The recent series of legal publishing mergers left many wondering whether large price hikes would follow. On the contrary, legal research pricing has become even more competitive. Both large and small firms can obtain CD-ROMs that have full-text searching of California case law and statutes. Thanks in part to the impact of Internet primary law providers such as V. and Lois, Westlaw's and Lexis-Nexis's online prices have dropped dramatically. Despite a smaller number of legal publishers, attorneys today have a greater variety of price packages, choices, and formats than ever before. The warning: with less competition among legal publishers, the threat of higher legal research prices continues to exist. 

Notebooks: Wait for Tillamook 

The bane of many legal road warriors is the shortness of a notebook computer's battery life. Despite the development of the new lithium-ion batteries, the interiors of airplanes and courtrooms continue to be filled with the chirps and beeps of notebooks warning that their batteries are nearly drained. In response to this problem, Intel plans on releasing its Tillamook chip later this year, which will sport Pentium power and more efficient battery and power management. Users who are planning to buy a notebook should wait for the release of this new chip and insist that it be installed in their new portables. The flip side: as is true with any impending release of new technology as significant as the Tillamook chip, the old technology is going to be priced to sell. Existing notebooks will be marked down, so users should be able to find some great deals if they decide that they cannot wait. 

Windows 98 

Conventional wisdom in most law firms (and most businesses) dictates that users should wait for the second release of most software before adding it to their computer systems. Accordingly, many law firms will view the mid-1998 release of Windows 98 as a time to switch to a 32-bit operating system. In reality, this switch is not a bad idea, because Windows 98 will support nearly all hardware and software being produced today. The transition to Windows 98, especially for those using Windows 95, will be relatively painless. Many new computer systems sold today actually have a number of Windows 98 features, including a more efficient hard drive formatting scheme (FAT 32), integration of Internet Explorer 4.0 into Windows Explorer, and support for new technologies such as Universal Serial Bus, Advanced Graphics Port, and Ultra-DMA. The hitch: users need to be aware that Windows 98 is a dead end as an operating system. The next major operating system release after Windows 98 is expected to be Windows NT 5.0, which Microsoft will position as the operating system for the year 2000 and after. No future version of Windows will be able to run DOS and Windows 16-bit programs.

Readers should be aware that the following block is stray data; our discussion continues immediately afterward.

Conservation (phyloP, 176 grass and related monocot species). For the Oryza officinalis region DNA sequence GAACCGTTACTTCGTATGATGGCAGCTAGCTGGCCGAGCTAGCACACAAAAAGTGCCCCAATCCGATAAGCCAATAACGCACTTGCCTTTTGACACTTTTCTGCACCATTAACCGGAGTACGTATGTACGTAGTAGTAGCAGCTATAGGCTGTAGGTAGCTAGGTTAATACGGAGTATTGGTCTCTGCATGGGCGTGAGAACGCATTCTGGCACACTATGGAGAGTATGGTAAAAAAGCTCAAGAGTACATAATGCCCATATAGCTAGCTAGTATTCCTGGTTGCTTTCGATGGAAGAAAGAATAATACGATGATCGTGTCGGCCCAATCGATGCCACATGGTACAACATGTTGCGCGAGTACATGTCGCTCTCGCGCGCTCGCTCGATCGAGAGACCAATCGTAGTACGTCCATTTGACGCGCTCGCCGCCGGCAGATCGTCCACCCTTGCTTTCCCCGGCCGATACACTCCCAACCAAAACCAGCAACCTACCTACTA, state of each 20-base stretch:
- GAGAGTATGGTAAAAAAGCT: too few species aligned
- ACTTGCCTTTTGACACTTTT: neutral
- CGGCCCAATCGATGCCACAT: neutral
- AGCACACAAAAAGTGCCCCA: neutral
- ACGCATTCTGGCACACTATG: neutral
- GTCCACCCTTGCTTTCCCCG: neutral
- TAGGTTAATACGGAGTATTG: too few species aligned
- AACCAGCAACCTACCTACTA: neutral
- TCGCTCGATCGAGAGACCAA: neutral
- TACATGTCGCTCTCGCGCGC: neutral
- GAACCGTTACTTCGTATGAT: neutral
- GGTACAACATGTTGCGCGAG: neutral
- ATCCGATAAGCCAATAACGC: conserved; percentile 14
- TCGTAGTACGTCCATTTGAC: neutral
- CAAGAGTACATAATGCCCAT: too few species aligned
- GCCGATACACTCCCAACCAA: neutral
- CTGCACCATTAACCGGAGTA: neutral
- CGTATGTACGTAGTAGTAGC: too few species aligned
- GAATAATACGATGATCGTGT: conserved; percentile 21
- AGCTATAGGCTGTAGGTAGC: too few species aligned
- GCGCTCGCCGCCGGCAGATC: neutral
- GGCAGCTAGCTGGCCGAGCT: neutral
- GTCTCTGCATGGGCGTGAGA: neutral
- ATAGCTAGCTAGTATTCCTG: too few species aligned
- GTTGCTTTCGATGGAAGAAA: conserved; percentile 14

Word v. WordPerfect 

For the last two years, the big technology question for many attorneys has been choosing between Word and WordPerfect. Adding to the confusion has been the annual office suite releases from Microsoft and Corel, making this choice even harder to analyze. The waters should calm quite a bit in 1998, as only bug fixes and conversion utilities are expected for Word and WordPerfect, so those who have not already chosen one of these two main contenders should know that now is a good time to choose. Users should be aware, however, that Corel expects to publish a 32-bit version of its Legal Suite, which reportedly will have a continuous speech dictation engine bundled in the package. No Pull for Push Technology 

The most hyped feature for the new releases of Internet Explorer and Netscape Navigator is push technology, which delivers content to a user's desktop on a periodic basis, turning a computer screen into a kind of continual news source that displays such information as stock quotes, sports scores, and headline news, according to the user's preferences. Push technology is a great idea, but it can prove troublesome to users who connect to the Internet using analog phone lines and modems. After installation of push components, many users find that their computers have become possessed by slowness demons. The push technology makes calls to users' Internet providers automatically, and users who are trying to push a brief out of the system while the computer is downloading the latest sugar beet futures prices may find themselves growing quite frustrated. When Internet connections become faster, the problem associated with push technology will disappear. Until then, users should push push technology out of their systems. Mailing lists remain a good alternative. However, if a firm has Internet bandwidth to spare, push technology may a good way to obtain information from the Internet.